Discover When Michigan’s Rattlesnakes Are Most Active

Written by Gail Baker Nelson
Updated: May 26, 2023
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The further north you travel, the fewer snakes you’ll see, especially venomous snakes. However, during the spring in Michigan, rattlesnakes become active. The sun’s warmth brings all the reptiles out to play! Unfortunately, for many people, snakes are right out of a nightmare. So when you bring venom to the picture, it’s even worse. 

However, knowledge is power! Taking a little time to understand these misunderstood creatures can help reduce your fear.

Which Rattlesnakes Live In Michigan?

Closeup of coiled massasauga rattlesnake

Eastern massaugas are more common in the southern half of Michigan.

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Michigan is farther north than most rattlesnakes can live because the climate is too cool overall. So, if rattlesnakes make you nervous, you’ll be happy to hear that there is only one rattlesnake species in Michigan. 

The Eastern Massasauga is one of the smallest rattlesnakes in the world. Considering that the biggest individuals only measure about 30 inches, people sometimes mistake them for babies of other rattlesnake species. However, this snake starts and ends small.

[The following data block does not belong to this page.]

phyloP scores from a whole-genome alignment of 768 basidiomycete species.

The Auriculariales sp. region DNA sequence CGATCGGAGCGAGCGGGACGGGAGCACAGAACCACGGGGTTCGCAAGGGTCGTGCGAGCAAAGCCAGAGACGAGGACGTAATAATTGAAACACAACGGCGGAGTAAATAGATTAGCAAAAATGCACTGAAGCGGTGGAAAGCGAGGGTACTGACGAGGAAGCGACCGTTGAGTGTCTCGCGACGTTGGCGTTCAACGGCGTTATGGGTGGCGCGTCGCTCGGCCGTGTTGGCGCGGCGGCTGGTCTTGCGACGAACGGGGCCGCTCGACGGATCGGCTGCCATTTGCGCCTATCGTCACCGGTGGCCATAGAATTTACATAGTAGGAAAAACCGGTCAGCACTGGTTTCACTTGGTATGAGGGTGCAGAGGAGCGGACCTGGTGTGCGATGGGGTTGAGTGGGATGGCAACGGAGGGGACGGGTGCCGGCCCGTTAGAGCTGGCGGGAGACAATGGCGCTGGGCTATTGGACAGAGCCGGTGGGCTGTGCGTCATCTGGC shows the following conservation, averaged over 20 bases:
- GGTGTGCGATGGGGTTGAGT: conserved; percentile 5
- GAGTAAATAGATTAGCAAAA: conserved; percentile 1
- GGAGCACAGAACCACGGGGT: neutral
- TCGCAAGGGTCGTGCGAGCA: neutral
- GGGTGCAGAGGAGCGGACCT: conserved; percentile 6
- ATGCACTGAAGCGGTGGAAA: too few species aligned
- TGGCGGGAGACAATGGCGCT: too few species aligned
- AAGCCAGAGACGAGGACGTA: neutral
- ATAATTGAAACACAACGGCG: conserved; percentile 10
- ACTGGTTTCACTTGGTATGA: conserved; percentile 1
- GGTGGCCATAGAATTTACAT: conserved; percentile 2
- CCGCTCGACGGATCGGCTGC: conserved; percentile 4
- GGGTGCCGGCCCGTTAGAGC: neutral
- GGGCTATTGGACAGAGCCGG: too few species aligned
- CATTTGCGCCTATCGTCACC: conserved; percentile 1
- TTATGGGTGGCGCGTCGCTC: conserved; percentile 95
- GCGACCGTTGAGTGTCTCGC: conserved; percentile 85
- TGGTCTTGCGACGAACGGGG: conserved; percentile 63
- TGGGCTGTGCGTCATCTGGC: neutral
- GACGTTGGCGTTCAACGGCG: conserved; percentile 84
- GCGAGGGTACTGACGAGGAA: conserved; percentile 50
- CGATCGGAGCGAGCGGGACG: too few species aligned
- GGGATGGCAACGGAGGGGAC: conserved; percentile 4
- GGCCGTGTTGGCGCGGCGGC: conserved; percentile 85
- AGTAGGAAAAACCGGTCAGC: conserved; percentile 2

Eastern massasaugas have a light gray or brown base color, dark brown or black rounded blotches on the back, and smaller blotches on the sides. Its broad triangular head and vertical pupils help mark it as a venomous snake, but the rattle at the end of its tail really gives it away. 

Where to Find Eastern Massaugas in Michigan

Although their range historically covered most of Michigan’s southern peninsula, most of the recently confirmed populations are in the southern half.

You’ll find this small rattlesnake in wetland habitats — hiding under woody debris or vegetation. Bogs, fens, wet meadows, marshes, and similarly wet habitats make eastern massasaugas feel at home. However, this timid snake is secretive, shunning anything big enough to be threatening. 

Eastern massasaugas use the same brumation dens every year, making protecting enough natural habitat vital to their survival. In addition, studies show that eastern massasaugas do not survive the winter after they’re relocated from their original range. 

At this point, it looks like Michigan is the only state where massasaugas have a healthy population. As a result, maintaining that population is essential to the species’ survival. 

When Eastern Massasauga Rattlesnakes Are Most Active in Michigan

Like other reptiles, eastern massasaugas rattlesnakes are active from spring to fall in Michigan, from April to October. Michigan rattlesnake sightings peak in July and August and taper sharply before and after. 

Michigan’s shorter warm season means they sometimes tuck into their dens for the winter. Most of the massasauga’s spring activity includes basking on the tops of hills, beaver lodges, and other elevated locations. Once the weather warms them enough, they move on to their summer territory, usually less than two miles away. 

During the spring and fall, eastern massasaugas are more active during the day, but as the weather heats up, their schedules change to evenings and nights.